Gift Aid is once again in the public eye, with the Government reporting earlier this year that around £600m of potential Gift Aid goes unclaimed each year, while around £179m is claimed in error by individuals who may not understand how the benefit should work.
Add to that the latest government challenge by Exchequer Secretary to the Treasury Robert Jenrick MP, who is pushing for Gift Aid to be passed on in full by online fundraising intermediaries, and Gift Aid remains firmly in the headlines as a valuable source of charitable income.
As the UK becomes increasingly digital, with card and mobile payments exceeding cash transactions for the first time in 2015, it is essential that charities are aware of this growing opportunity. Embedding a Gift Aid declaration in an online donation journey is much easier than asking harassed parents to sign a Gift Aid declaration when they are trying to pay entry for a day out at a local National Trust site, surrounded by their kids!
Innovations in the digital world have seen online donations grow in ways we could only have imagined a few years ago with Guide Dogs for the Blind recently running a “tap to pat” initiative and contactless buckets (where you tap instead of drop coins). Not only is using technology safer than cash and less of an administrative headache but the potential value of the donations themselves is likely to be higher. The challenge lies in embedding a Gift Aid process into these new donation journeys. Any online retailer will tell you that the skill in maximising sales is to make the journey as frictionless as possible, and the same principle undoubtedly applies to encouraging (accurate) Gift Aid claiming by eligible donors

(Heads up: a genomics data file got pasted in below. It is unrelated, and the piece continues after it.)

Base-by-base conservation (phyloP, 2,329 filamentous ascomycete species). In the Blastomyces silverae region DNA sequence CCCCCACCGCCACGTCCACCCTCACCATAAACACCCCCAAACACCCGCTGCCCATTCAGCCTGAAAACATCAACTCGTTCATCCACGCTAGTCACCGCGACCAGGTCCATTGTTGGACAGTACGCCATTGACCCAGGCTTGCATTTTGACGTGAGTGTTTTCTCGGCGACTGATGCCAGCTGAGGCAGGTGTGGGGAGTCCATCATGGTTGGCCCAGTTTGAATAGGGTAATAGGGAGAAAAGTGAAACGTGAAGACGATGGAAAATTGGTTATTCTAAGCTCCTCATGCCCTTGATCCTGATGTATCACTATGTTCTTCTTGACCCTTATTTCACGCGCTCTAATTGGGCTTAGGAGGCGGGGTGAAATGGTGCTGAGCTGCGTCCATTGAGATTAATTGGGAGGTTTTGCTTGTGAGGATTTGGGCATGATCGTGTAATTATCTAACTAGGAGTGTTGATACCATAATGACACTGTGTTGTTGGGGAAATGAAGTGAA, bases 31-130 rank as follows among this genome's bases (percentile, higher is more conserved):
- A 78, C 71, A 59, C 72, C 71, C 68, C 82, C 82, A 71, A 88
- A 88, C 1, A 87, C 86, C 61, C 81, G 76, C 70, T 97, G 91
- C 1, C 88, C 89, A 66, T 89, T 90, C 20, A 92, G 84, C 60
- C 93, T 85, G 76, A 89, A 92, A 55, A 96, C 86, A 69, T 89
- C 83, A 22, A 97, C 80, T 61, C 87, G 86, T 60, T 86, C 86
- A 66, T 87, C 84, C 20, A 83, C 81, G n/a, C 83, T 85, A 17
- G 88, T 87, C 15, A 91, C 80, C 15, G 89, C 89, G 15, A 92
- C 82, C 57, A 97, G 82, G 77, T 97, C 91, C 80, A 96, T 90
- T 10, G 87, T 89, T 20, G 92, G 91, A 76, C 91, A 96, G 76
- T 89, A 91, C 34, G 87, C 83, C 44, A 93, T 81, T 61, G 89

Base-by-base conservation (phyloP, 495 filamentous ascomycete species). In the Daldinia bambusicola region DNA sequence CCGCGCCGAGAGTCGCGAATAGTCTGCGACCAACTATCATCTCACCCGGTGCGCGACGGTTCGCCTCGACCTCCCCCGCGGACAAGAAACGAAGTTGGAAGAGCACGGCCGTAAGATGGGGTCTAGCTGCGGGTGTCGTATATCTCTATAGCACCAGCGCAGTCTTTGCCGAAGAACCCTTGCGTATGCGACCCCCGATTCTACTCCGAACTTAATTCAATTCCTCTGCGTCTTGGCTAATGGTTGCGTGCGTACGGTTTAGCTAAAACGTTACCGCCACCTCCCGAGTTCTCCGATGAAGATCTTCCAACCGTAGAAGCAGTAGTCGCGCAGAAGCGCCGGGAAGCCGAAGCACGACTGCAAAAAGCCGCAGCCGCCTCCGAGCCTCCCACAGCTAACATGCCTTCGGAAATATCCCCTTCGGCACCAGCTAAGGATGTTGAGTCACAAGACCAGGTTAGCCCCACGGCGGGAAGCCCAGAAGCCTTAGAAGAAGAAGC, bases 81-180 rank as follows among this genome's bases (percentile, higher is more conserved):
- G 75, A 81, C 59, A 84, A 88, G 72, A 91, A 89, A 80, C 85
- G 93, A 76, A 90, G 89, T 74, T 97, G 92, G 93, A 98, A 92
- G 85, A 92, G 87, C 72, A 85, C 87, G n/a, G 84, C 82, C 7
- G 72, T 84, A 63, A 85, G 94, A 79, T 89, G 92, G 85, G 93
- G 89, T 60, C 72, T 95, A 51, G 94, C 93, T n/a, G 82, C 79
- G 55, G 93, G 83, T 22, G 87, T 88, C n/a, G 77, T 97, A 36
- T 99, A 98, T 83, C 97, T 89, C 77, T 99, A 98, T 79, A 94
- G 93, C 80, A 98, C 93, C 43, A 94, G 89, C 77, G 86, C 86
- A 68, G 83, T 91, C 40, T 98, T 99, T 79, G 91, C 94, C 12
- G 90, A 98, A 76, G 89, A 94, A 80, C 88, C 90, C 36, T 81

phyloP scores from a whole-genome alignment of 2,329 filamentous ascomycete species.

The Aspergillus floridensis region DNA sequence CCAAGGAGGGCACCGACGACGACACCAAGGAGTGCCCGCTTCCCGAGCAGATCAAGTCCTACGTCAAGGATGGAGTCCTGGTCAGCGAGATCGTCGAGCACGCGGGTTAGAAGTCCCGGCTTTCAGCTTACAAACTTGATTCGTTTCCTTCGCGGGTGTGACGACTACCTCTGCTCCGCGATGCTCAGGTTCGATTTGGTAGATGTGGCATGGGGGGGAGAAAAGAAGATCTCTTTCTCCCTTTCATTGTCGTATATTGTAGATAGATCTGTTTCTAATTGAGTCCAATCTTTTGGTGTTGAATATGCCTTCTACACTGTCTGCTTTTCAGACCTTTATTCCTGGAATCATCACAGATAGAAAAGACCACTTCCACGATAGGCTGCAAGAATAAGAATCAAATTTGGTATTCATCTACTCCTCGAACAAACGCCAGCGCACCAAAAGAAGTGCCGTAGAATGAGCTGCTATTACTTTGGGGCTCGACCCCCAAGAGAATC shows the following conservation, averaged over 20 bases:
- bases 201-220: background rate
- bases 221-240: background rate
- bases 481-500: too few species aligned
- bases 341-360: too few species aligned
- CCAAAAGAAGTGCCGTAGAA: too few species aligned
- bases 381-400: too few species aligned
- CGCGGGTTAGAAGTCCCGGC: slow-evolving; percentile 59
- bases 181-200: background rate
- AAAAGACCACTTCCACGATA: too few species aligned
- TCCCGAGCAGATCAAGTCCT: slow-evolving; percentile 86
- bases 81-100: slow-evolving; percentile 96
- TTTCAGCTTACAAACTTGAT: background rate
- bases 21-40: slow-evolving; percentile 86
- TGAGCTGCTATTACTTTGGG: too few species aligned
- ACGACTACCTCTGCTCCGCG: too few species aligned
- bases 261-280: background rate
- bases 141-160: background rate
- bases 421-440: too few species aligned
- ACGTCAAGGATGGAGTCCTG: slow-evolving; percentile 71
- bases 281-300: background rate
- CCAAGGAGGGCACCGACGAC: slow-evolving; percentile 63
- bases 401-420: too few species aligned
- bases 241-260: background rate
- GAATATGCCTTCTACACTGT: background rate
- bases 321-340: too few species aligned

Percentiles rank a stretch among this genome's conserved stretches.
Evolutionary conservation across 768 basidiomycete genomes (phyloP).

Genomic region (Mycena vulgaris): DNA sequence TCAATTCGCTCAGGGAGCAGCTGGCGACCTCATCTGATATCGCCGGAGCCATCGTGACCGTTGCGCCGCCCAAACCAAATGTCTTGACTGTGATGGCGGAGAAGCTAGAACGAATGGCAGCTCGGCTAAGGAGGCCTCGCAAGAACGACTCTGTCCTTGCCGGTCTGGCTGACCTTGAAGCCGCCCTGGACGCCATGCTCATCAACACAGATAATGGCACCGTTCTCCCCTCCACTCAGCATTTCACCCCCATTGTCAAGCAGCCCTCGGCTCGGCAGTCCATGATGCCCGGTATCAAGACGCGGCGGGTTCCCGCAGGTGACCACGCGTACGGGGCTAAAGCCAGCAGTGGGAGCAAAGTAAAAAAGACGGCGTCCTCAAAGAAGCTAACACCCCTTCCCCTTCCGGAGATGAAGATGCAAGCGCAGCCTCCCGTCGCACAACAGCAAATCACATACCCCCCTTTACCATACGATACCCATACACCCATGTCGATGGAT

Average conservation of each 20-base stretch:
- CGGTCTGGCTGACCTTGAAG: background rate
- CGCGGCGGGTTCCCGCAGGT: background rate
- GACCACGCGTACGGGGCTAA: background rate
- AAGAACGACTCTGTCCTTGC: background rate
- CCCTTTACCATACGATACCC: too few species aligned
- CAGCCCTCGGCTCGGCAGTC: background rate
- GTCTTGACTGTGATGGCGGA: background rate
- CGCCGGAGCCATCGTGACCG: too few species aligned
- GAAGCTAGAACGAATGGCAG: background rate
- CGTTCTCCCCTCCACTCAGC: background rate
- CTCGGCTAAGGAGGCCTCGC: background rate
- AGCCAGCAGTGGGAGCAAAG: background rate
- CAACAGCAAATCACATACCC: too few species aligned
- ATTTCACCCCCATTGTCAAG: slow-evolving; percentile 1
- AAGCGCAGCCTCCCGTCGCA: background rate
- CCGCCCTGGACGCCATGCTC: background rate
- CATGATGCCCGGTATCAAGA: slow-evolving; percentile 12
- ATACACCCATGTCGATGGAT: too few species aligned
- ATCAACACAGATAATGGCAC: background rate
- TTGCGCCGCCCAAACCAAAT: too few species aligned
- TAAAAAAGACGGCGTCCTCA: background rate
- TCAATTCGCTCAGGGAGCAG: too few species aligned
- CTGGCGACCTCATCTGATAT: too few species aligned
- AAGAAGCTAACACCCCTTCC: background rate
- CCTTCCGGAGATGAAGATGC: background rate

Gift Aid uptake in the UK remains at around 52%, but varies dramatically by donation channel, with cash being the lowest and online intermediary fundraising channels one of the highest. The challenge and opportunity for charities is to grow their uptake across all channels, and to build ongoing relationships with their fundraisers, donors and supporters to maximise the benefit that Gift Aid offers. This will require on-going education and awareness and the Charity Finance Group Gift Aid Awareness day on 4 October 2018 is a great way to make progress.
At a time of on-going economic challenge, and some evidence that charitable giving is potentially stagnating, it is more important than ever that charities seek to maximise revenue from this tax benefit, encouraging their donors to tick for Gift Aid in all appropriate donations.
Sara Vening will be speaking at Gift Aid Conference in Birmingham 12 September. She will be covering the topic 'Online giving and intermediaries' find out more and book.
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